One of the issues with early roleplaying games, DnD included, was the rigidity of the class system. In those days, with the less developed character backgrounds that players had to work with, the character’s class defined almost everything about them.
Magic Users (as they were then called) were aloof and academic, Thieves were sneaky and weak, and Fighters were confident and punchy. And so on. All a bit cliché, all a bit limiting. But very soon, the rules introduced a way of making characters more unique. The Multiclass character was now an option.
Read out guide to Multiclassing 5e below.
Getting the Most out of Multiclassing in 5e DnD
Not only did this add a whole range of options for your initial character build, but it also made you ask many questions.
- Was the Illusionist/Thief someone who had dropped out of magical training and turned to a life of crime?
- Was the Fighter/Cleric a soldier who had got religion or a follower of faith with a reasonably aggressive recruitment policy?
Already you knew a lot more about the character you had just created.
The rules evolved, and many more options and choices regarding races, classes, feats, skills, and much more gave you so much scope that today it would be almost impossible to find two characters that close in their nature; multiclassing still sits at the heart of the character creation process.
Why Should You Multiclass?
Multiclassing can be a complex issue to get your head around. Still, it essentially comes down to whether you want to specialize in one class and gain all of the benefits open to it, or do you wish to have a broader range of skills available to your character but possibly not have access to some of the upper echelons of that career path.
There are some obvious advantages to building a multiclass character, such as a gain in armor class and low-level class skills, which might not usually be available to you, for example.
One of the main reasons not to combine classes is that campaigns are usually capped at Level 20, and as a multiclass character, your combined level counts. This means that many multiclass characters stay close to the powerful skills and abilities of levels 15 and upwards. For example, our Fighter/Cleric mentioned above might be 3rd level in the former class and 2nd in the latter but is classed as a level 5 character.
The Best Multiclassing Options
There are twelve main classes to choose from when building your character, and whilst not all combinations are permissible, this still makes for some exciting combinations. One thing to consider is that just because your choice of multiclass combination is allowed, does it give you the benefits you are looking for?
Getting the best out of your build means paying close attention to which classes offer valuable low-level skills you can best use. It’s called synergy!
However, depending on the style of play you are looking for or an interesting back story to embody, conflicting multiclass combinations might be precisely what you are looking for. I always advocate leaning towards exciting roleplaying options rather than merely trying to stack up the best statistics.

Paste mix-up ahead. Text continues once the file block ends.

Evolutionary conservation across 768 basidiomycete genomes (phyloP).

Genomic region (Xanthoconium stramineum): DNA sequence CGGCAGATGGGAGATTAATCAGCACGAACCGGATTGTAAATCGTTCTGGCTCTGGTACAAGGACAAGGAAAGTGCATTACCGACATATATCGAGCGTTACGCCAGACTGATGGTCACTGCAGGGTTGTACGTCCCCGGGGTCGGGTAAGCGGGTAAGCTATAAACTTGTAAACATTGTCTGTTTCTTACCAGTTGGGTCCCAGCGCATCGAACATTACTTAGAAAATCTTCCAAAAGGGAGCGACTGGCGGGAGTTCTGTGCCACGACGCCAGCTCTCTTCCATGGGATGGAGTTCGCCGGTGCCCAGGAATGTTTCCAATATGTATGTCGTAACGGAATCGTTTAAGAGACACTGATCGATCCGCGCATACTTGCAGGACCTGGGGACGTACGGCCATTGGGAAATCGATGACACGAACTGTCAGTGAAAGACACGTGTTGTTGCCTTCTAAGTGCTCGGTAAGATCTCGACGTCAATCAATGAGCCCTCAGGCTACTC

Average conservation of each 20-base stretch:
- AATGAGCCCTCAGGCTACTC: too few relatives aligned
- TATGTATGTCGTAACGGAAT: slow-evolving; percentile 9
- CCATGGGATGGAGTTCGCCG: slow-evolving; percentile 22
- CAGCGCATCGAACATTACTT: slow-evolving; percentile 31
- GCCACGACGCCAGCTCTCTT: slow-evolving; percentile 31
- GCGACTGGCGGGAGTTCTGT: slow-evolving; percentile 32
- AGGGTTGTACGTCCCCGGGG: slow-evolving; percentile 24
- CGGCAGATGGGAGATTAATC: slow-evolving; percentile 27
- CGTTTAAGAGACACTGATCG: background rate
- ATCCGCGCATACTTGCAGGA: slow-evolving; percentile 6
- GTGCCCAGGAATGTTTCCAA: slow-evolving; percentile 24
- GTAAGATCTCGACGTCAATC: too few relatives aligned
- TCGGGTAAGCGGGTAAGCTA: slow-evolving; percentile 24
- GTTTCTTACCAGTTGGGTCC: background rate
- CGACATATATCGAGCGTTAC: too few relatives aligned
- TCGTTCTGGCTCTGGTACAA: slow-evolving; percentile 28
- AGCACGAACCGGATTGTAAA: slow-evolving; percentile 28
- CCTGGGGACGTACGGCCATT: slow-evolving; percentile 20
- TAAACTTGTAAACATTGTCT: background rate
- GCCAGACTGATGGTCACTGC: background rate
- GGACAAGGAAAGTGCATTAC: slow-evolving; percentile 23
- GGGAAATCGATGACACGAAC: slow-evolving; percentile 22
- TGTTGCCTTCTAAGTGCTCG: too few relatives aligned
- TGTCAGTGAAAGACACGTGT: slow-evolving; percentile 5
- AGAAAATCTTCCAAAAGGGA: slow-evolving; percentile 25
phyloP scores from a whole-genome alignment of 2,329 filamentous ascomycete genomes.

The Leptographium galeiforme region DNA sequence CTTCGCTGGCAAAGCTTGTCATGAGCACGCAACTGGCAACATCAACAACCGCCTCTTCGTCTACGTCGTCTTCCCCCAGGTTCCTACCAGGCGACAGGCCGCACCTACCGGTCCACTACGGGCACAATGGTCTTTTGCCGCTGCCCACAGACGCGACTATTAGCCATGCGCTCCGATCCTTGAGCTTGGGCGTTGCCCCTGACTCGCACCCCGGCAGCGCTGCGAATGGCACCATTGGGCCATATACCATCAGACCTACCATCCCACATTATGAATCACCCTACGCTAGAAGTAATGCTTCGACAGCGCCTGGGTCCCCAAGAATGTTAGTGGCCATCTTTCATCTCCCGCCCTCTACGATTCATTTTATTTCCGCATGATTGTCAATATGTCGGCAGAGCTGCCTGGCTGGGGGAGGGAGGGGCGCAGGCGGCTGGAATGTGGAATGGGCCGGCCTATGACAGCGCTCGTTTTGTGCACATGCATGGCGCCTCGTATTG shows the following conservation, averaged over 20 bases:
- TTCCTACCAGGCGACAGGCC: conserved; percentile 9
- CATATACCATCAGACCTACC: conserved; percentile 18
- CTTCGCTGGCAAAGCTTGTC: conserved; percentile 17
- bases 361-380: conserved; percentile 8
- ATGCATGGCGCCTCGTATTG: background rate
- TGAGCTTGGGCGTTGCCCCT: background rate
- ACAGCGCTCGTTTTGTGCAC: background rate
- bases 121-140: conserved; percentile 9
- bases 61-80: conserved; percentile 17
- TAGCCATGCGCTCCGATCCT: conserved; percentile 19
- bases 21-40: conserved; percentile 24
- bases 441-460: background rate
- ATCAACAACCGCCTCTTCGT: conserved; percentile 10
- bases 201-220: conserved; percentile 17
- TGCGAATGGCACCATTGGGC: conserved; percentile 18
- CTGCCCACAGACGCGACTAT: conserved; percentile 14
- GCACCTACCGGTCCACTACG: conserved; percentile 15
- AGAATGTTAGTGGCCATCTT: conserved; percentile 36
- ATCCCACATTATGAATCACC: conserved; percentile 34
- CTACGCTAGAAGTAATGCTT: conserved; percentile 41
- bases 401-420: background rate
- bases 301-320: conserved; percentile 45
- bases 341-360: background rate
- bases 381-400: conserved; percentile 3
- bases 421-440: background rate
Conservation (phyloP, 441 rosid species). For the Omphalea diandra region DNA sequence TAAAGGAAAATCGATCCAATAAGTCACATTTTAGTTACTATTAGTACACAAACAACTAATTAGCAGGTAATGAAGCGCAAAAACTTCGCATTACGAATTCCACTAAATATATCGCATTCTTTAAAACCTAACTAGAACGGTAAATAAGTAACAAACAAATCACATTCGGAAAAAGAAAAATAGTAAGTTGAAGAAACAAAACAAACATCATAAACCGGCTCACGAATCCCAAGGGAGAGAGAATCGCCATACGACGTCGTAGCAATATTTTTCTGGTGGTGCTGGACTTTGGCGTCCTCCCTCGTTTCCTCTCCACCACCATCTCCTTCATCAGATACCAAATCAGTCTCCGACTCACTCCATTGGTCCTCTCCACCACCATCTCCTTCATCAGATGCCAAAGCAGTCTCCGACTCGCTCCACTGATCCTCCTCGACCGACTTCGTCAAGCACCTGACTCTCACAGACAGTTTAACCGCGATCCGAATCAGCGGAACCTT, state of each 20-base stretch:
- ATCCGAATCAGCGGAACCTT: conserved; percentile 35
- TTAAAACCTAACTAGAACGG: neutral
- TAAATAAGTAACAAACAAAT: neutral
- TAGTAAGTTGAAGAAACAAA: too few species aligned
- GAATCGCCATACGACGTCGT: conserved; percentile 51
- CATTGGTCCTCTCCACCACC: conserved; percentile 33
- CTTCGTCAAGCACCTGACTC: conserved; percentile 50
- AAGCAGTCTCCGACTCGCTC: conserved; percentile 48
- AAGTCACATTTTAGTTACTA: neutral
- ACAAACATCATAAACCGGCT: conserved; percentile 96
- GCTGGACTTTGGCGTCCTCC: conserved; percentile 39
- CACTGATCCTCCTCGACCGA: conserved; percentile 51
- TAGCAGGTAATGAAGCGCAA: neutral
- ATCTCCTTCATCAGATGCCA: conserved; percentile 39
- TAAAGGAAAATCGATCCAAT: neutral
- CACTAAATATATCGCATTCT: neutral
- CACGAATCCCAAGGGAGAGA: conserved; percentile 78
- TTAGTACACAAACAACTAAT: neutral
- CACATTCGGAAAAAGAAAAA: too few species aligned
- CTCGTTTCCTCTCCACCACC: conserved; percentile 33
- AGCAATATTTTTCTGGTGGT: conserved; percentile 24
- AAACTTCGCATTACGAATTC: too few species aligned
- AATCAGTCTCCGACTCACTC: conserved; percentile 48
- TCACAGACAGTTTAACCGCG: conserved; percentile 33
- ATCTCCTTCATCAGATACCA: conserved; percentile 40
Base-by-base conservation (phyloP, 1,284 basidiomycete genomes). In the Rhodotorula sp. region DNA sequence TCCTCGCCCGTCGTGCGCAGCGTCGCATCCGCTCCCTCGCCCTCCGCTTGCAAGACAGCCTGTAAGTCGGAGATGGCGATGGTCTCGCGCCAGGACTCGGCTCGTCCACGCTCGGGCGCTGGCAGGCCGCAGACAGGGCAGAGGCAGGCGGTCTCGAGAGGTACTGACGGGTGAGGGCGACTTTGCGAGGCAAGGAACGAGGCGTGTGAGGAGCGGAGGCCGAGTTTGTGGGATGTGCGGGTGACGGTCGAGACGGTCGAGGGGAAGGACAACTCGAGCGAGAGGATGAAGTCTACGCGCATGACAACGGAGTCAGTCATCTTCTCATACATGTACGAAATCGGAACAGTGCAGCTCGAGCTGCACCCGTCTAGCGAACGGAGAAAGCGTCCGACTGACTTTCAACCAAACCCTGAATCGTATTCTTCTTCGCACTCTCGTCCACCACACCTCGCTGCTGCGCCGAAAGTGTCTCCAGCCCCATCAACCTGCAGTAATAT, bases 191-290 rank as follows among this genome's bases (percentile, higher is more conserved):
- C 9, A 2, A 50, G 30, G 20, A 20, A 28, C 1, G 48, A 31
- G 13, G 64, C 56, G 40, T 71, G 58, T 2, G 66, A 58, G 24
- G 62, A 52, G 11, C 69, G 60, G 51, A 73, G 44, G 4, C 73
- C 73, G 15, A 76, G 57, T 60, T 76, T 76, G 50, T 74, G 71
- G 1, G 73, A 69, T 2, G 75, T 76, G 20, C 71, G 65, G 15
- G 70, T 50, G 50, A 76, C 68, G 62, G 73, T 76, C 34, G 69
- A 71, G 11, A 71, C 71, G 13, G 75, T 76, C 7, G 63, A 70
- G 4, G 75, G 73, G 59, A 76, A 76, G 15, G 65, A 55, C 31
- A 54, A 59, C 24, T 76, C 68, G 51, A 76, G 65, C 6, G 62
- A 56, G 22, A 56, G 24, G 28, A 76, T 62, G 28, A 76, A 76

Your character is a living, breathing person with personality and ambitions, quirks and qualities, not just a pile of numbers designed to give you the best advantage when adventuring. Of course, a well-balanced character can be both.
|Class||Minimum Ability Score|
|Fighter||13 Strength or Dexterity|
|Monk||13 Dexterity and Wisdom|
|Paladin||13 Strength and Charisma|
|Ranger||13 Dexterity and Wisdom|
The Pros and Cons of Multiclassing
When choosing which classes you wish to combine, you must look beyond the superficial. The idea of a Fighter who also has some magical prowess might seem cool, but do their various skills get in the way of each other? You need to consider some specific points and rules before combining classes.
Don’t worry about gaining armor proficiencies from other classes when combined with the Barbarian class, as they already feature Unarmoured Defense. Combining this with wearing heavy armor and becoming over-encumbered will only conflict with this.
Another classic feature of the Barbarian class is the berserker frenzy they can employ called Rage. Using this prevents them from being able to concentrate on anything outside their desire to kill, and they certainly aren’t in the right frame of mind to focus on the intricacies of the spell caster.
Spell bonuses aren’t going to combine well with their combat attributes, though you could make them a sort of tribal shaman, both excellent in combat and helpful spell users once the action is over. But not both simultaneously.
The best Bardic combinations are with other classes that favor a high Charisma. The downside is that multiclassing with full-spellcaster classes will prevent you from unlocking the more potent, high-level spells of either of your chosen classes.
A better option is to go the combat Bard route, with the Paladin being an obvious candidate to combine with. But perhaps, if this is the route you want to take, stay single class and pick up the College of Swords option.
Depending on the subclass you choose, Clerics often steer clear of melees, acting more in a supporting role, so you may stay as a single class and pursue the Clerical route to its fullest. If you like the idea of a War Cleric, a sort of righteous crusader and defender of the faith, combining with the Paladin is the way to go.